Vallee v. Delle Rose 8212 905

Decision Date19 March 1973
Docket NumberNo. 72,72
Citation35 L.Ed.2d 637,410 U.S. 690,93 S.Ct. 1203
PartiesJ. Edwin LaVALLEE, Superintendent of Clinton Correctional Facility v. Pasquale DELLE ROSE. —905
CourtU.S. Supreme Court


The State of New York petitions for certiorari to review the adverse determination of the Court of Appeals in this federal habeas corpus proceeding directing the release* of respondent Pasquale Delle Rose. Delle Rose was serving a life sentence for the premeditated murder of his wife in 1963. At his trial, occurring before Jackson v. Denno, 378 U.S. 368, 84 S.Ct. 1774, 12 L.Ed.2d 908 (1964), respondent was convicted by a jury which chose to credit has two confessions over his protestation of accidental involvement, and which presumably found them to be voluntary. On appeal, the New York appellate court directed the trial court to hold a special hearing to determine the voluntariness of his confessions in accordance with People v. Huntley, 15 N.Y.2d 72, 255 N.Y.S.2d 838, 204 N.E.2d 179 (1965), the State's procedural response to this Court's decision in Jackson v. Denno, supra.

On remand to the trial court, the State rested on the trial record, and the respondent, in addition to relying on the record, testified in his own behalf. After extensively summarizing the trial evidence and respondent's explanations of certain of his confession statements, the court concluded:

'On all evidence, both at the trial and at the hearing, and after considering the totality of the circumstances, including the omission to warn defendant of his right to counsel and his right against self-incrimination, I find and decide that the respective confessions to the police and district attorney were, in all respects, voluntary and legally admissible in evidence at the trial. . . .'

On this basis, respondent's conviction was affirmed by the New York appellate courts, 33 A.D.2d 657, 27 N.Y.2d 882, 317 N.Y.S.2d 358, 265 N.E.2d 770 (1970), and this Court denied certiorari, 402 U.S. 913, 91 S.Ct. 1395, 28 L.Ed.2d 656 (1971).

Respondent then petitioned the United States District Court for writ of habeas corpus alleging his confessions were involuntary. That court held that since the state trial judge had 'neglected to say how far he credited—and to what extent, if any, he discounted or rejected' respondent's testimony and the evidence before him, there was no 'adequate' determination within the mean- ing of 28 U.S.C. § 2254(d), which would have entitled the state court's findings to a presumption of correctness and placed on respondent the burden of establishing by convincing evidence that the state court's conclusion was erroneous. The District Court therefore held its own hearing, found both confessions involuntary, and ordered respondent discharged from custody unless retried, 342 F.Supp. 567. A divided panel of the Second Circuit affirmed, 468 F.2d 1288.

The Court of Appeals held that the state court's opinion did not meet the requisites of 28 U.S.C. § 2254(d) which provides in relevant part:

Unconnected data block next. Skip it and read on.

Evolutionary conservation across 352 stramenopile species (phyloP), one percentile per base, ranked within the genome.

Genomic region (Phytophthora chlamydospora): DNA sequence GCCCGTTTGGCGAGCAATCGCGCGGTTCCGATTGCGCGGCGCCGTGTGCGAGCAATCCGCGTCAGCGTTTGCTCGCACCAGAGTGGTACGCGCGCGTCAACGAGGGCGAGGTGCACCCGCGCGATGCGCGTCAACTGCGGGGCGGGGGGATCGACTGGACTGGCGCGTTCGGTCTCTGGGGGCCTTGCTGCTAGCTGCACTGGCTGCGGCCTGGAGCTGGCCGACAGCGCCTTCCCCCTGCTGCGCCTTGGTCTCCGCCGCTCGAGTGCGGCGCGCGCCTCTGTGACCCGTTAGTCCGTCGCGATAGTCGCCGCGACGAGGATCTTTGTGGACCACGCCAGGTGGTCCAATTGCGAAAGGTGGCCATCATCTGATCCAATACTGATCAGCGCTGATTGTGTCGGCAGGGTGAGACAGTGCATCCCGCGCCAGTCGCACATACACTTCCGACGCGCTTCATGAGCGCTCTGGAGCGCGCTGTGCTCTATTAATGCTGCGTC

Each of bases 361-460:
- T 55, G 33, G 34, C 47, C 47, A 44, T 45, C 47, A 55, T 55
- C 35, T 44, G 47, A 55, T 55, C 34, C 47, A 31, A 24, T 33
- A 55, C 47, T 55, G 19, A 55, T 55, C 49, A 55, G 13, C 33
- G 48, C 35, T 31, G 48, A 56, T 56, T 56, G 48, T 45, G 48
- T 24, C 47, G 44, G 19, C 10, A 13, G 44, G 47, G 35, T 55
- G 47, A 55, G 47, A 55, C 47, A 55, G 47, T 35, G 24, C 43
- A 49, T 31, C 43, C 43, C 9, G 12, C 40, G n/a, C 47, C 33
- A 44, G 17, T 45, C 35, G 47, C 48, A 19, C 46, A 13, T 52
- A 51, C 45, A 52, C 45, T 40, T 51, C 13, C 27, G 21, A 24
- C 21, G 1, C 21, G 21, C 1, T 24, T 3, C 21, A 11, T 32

'(A) determination after a hearing on the merits of a factual issue, made by a State court of competent jurisdiction . . . evidenced by a written finding, written opinion, or other reliable and adequate written indicia, shall be presumed to be correct, unless the applicant shall establish or it shall otherwise appear, . . .—

'(1) that the merits of the factual dispute were not resolved in the State court hearing . . ..'

Although it is true that the state trial court did not specifically articulate its credibility findings, it can scarcely be doubted from its written opinion that respondent's factual contentions were resolved against him.

Respondent's wife was killed by a blast from a sawed-off shotgun device which had been set to shoot through the back of their front car seat. His confessions indicated that because of extreme jealousy, he rigged the device to go off when his wife pulled the car seat forward. For some reason it failed initially; so when he was seated with her in the car, he operated it by hand. At trial, he claimed his confessions were false and testified that he was seated in the car with his wife and he noticed a lump on the floor behind the front seat.

When he reached down to investigate, it shot her.

At trial, in support of his theory of relentless questioning and police coercion, respondent presented evidence to the effect that, at the time of his confessions,

'he had had a back injury, and therefore was in pain; that he was taken to the garage and asked to put his hand in the back seat where the blood of his wife was; that the police threatened to beat him up if he did not admit he killed her; that he was compelled to say by the police that he had killed his wife but that what he meant was that he had done so inadvertently, by placing his hand over the lump; and that, after telling the officer he wanted to see his wife, he did not remember what happened thereafter until 9:00 o'clock in the morning.'